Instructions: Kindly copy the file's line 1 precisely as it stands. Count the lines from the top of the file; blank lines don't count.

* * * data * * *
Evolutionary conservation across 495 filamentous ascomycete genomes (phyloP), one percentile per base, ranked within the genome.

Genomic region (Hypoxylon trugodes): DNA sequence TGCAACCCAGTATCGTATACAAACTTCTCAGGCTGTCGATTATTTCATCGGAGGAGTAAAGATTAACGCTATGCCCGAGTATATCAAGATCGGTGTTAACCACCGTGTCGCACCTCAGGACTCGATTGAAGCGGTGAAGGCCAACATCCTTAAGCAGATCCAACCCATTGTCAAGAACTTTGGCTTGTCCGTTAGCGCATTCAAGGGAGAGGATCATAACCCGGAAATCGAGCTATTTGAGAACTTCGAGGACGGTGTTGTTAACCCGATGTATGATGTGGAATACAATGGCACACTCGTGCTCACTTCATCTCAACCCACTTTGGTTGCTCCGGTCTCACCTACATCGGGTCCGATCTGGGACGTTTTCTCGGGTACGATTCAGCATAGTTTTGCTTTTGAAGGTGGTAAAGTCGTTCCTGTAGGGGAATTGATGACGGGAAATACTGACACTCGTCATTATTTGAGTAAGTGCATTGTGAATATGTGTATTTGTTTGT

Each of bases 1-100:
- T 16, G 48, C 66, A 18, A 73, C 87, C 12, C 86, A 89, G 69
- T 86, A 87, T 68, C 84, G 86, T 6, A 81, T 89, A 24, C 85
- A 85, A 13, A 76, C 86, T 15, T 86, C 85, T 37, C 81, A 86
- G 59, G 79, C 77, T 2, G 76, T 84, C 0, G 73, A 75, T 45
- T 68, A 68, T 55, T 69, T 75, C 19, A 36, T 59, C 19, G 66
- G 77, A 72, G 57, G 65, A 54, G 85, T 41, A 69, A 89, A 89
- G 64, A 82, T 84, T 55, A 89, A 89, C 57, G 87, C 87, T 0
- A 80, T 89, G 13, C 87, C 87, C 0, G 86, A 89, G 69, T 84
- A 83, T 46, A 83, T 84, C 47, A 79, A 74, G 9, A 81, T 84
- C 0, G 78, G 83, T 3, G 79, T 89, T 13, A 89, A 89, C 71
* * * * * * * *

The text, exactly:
Evolutionary conservation across 495 filamentous ascomycete genomes (phyloP), one percentile per base, ranked within the genome.